Global fast-food chain McDonald's is suing the Italian city of Florence for €18m (£16m, $19.8m) after it was stopped from opening a new restaurant on a historic plaza. The US chain planned on opening a branch on the Piazza del Duomo in the centre of the city.
The plaza boasts the stunning Cattedrale di Santa Maria del Fiore, once the largest building in medieval Europe, which began construction in 1296, as well as the Baptistery of Saint John and Giotto's Campanile. Much of the centre of Florence is a UNESCO world heritage site.
In June, the chain's plans were rejected by Florence's mayor Dario Nardella. This decision was then upheld in July by a panel charged with preserving the city's ancient roots. McDonald's had adapted their proposals to fit in with city guidelines, and have now launched a bid for damages.
The world's largest fast-food chain is claiming that they have been discriminated against, and want to recoup the €18m they believe they will lose over the next 18 years, according to local newspaper Firenze Today.
They say that they have "(operated) respectfully towards the local policies, even accepting to introduce typical local products in our offer, as requested from the local commerce regulation".
"We completely agree that the cultural and artistic heritage and the Italian historical town centres have to be protected and guaranteed, as well as the traditions and the historical small shops, but we cannot accept discriminatory regulations that damage the freedom of private initiative without being advantageous to anyone," McDonald's told the BBC in a statement.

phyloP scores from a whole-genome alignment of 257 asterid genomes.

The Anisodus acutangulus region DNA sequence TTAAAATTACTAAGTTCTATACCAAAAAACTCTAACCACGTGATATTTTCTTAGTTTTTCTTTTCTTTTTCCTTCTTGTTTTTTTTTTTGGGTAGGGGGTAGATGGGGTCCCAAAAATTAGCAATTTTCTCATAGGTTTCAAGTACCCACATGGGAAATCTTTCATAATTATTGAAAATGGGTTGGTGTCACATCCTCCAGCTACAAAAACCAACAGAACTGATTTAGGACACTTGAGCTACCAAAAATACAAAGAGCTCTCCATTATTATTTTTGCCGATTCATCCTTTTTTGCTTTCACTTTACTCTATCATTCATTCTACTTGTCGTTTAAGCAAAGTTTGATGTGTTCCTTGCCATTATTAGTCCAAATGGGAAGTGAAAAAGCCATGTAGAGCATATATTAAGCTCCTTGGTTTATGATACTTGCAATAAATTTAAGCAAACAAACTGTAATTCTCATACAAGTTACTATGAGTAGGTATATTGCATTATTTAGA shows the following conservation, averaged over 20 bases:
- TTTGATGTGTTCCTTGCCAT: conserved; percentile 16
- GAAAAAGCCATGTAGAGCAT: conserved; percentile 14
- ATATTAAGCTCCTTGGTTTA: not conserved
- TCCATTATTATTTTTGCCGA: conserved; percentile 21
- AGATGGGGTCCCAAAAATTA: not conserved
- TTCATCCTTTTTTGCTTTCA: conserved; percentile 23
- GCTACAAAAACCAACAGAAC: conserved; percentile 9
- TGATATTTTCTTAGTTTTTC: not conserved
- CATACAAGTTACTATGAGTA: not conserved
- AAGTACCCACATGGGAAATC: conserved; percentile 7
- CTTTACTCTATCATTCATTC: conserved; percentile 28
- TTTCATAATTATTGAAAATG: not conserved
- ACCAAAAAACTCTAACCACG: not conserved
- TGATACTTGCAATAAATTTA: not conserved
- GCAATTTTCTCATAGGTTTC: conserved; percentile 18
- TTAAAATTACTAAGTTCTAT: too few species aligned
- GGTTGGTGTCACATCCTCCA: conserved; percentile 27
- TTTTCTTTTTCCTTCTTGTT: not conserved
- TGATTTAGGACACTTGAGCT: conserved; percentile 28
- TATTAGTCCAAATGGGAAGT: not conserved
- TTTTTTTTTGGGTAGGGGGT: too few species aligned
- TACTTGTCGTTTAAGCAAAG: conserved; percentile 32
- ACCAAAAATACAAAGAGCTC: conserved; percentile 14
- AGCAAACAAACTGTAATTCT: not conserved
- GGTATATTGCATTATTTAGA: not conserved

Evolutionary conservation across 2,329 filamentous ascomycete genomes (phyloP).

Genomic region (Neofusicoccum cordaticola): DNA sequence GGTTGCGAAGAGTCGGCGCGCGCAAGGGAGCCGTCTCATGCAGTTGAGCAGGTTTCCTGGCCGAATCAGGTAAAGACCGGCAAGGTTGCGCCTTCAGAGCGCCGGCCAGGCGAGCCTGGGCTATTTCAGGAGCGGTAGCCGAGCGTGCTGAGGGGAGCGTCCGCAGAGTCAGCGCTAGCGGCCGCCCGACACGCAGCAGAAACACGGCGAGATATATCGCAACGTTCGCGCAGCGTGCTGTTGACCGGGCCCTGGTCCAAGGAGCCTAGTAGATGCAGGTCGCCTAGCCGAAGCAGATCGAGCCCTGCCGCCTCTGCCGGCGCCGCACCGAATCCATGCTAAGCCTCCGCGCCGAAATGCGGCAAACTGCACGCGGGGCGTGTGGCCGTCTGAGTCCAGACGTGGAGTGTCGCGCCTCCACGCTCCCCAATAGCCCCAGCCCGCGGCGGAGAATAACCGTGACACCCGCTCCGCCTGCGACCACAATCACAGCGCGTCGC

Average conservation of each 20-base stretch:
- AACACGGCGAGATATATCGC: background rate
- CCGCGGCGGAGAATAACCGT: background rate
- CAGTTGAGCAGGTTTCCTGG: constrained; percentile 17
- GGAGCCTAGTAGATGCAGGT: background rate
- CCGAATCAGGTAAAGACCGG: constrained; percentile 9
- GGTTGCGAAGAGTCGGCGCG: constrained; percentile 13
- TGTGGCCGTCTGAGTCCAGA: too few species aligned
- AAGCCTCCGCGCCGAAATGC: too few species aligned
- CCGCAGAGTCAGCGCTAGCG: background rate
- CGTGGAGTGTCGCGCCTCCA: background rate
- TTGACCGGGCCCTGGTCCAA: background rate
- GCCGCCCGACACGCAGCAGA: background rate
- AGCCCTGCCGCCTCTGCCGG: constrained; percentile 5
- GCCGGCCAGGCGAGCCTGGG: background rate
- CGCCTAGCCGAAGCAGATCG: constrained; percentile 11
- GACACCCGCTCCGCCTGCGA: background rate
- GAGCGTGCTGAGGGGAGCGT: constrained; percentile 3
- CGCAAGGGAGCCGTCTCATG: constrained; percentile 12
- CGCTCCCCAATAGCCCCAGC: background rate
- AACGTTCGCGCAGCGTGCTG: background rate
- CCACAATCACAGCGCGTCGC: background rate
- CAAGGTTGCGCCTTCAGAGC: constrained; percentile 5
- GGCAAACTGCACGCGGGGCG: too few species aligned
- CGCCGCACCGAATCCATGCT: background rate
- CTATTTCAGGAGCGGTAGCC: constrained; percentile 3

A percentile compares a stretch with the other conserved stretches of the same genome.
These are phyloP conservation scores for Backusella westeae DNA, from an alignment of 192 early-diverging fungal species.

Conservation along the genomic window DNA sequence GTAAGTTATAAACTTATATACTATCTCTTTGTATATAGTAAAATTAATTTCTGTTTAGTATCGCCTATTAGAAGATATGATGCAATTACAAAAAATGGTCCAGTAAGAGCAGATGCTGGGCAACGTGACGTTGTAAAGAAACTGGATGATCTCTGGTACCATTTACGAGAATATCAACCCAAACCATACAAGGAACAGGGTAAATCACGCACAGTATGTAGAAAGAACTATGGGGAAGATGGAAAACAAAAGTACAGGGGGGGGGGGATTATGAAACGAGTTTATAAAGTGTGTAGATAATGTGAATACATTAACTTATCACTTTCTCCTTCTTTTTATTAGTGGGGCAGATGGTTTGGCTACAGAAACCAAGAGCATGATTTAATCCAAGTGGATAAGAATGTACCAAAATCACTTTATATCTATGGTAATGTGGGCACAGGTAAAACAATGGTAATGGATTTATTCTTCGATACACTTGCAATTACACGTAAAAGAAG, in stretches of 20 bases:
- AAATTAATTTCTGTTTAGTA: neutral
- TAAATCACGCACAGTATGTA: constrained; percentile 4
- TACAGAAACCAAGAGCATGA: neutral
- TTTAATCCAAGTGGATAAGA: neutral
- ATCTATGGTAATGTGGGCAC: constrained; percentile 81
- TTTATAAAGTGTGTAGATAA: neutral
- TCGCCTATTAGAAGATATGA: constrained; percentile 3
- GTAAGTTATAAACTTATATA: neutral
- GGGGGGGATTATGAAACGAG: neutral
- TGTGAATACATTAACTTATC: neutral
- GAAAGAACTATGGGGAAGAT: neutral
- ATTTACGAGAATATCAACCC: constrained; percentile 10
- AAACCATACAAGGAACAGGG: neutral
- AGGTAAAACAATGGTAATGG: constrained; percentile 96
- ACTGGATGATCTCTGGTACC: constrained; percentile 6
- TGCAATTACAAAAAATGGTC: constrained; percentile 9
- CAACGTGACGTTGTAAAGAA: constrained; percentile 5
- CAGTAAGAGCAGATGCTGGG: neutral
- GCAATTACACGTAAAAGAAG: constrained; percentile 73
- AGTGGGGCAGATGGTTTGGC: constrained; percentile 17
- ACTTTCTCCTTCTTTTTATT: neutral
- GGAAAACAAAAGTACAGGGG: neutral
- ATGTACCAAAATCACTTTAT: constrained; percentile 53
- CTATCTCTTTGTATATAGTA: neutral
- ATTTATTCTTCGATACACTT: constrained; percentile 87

Nardella says that the city was not prejudiced in rejecting the bid to open the restaurant on the piazza, which already has bars, ice-cream vendors and restaurants nearby. He told the city council earlier this year: "McDonald's has the right to submit an application, because this is permitted under the law, but we also have the right to say no."
McDonald's serves around 550 million Big Macs around the world and is worth an estimated $37bn. The company opened its first restaurant in Italy in 1986, near the Spanish Steps in Rome. In October it was reported that cardinals serving in the Vatican City had been angered by plans to open a McDonald's in a piazza next to Saint Peter's Square.